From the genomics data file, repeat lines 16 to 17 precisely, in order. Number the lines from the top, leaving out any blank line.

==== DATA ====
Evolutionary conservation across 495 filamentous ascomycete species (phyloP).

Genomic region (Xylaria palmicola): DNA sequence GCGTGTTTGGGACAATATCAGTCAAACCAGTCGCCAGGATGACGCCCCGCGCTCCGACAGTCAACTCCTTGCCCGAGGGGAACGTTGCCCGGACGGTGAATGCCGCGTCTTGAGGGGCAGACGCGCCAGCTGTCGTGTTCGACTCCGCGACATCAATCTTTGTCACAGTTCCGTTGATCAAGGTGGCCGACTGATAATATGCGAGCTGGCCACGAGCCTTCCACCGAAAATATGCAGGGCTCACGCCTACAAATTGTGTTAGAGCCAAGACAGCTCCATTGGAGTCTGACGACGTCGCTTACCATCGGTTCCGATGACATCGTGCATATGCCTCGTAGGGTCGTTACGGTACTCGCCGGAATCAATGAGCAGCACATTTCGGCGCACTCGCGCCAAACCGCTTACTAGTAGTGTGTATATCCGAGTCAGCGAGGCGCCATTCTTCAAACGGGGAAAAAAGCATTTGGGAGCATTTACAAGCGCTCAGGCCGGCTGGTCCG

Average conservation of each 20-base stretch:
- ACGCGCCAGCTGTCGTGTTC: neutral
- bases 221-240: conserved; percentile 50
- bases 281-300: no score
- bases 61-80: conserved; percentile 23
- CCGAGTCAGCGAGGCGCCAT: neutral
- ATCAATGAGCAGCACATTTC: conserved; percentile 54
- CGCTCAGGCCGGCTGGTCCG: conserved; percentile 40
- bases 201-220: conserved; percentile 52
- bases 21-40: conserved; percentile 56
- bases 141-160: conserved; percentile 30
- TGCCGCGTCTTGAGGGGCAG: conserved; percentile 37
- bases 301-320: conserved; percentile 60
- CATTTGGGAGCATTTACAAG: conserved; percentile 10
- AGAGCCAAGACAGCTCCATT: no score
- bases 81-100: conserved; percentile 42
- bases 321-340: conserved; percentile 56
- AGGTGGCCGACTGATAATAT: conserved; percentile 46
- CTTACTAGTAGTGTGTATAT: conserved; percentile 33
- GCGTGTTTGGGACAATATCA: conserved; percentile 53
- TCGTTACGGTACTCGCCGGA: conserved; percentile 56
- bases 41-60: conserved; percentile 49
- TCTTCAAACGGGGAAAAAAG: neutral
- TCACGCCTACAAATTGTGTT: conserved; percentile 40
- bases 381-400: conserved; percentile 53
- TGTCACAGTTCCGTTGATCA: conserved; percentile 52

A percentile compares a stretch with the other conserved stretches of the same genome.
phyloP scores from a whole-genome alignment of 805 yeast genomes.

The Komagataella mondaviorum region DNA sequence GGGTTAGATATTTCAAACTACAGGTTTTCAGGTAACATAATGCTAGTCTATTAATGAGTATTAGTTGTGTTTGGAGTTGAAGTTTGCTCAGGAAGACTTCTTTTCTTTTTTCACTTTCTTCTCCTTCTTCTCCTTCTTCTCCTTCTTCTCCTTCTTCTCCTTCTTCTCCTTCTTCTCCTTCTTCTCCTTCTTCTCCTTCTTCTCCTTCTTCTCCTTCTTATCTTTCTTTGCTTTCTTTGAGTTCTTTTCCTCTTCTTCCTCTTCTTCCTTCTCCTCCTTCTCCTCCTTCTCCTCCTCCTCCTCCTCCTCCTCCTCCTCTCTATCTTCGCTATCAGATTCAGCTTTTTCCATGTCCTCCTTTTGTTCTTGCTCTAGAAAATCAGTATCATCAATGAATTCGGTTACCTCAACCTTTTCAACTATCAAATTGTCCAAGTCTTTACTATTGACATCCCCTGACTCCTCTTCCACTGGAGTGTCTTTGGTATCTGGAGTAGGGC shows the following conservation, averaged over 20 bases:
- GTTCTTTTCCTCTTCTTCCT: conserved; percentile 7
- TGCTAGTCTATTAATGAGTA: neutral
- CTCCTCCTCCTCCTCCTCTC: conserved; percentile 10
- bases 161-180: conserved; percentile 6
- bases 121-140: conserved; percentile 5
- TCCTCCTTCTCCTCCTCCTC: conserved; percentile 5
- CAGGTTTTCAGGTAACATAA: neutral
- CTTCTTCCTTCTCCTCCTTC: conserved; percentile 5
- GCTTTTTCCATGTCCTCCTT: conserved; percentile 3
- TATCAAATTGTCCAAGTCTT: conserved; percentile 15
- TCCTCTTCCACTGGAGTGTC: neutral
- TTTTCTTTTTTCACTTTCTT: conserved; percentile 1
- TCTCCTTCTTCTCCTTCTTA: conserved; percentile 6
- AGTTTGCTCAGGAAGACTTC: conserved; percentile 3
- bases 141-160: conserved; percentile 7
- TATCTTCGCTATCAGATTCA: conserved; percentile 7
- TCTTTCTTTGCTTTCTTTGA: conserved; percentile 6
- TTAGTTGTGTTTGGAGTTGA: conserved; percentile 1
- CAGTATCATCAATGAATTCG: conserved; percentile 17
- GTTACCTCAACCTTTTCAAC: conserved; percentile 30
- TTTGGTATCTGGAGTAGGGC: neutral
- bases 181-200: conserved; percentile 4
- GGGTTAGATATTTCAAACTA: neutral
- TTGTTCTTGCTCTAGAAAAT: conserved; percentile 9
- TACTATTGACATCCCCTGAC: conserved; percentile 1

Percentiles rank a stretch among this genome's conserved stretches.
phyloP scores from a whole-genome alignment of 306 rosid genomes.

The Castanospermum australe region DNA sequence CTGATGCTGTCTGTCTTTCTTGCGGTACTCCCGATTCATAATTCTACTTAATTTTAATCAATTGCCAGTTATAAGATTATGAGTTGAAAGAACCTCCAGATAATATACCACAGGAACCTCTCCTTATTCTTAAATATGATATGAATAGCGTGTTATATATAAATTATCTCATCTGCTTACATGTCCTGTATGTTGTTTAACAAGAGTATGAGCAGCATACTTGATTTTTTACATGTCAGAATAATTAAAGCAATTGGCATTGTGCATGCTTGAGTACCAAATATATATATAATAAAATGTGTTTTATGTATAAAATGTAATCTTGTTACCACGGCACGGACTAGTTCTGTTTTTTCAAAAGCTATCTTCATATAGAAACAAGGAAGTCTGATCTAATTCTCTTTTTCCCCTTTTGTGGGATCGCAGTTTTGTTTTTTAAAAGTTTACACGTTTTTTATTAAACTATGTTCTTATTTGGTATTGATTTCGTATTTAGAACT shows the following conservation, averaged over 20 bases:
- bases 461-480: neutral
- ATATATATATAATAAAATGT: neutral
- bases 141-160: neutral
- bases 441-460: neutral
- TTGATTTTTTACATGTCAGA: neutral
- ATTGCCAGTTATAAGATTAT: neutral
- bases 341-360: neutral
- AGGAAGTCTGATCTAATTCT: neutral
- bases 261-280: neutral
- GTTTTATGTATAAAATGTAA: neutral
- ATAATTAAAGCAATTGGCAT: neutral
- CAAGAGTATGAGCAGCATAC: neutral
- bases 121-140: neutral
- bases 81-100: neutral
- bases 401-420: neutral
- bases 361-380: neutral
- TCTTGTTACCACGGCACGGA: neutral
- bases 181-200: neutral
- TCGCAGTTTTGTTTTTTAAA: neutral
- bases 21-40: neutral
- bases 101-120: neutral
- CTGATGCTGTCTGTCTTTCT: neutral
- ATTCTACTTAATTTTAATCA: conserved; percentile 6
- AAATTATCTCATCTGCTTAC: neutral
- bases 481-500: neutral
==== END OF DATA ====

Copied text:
- CATTTGGGAGCATTTACAAG: conserved; percentile 10
- AGAGCCAAGACAGCTCCATT: no score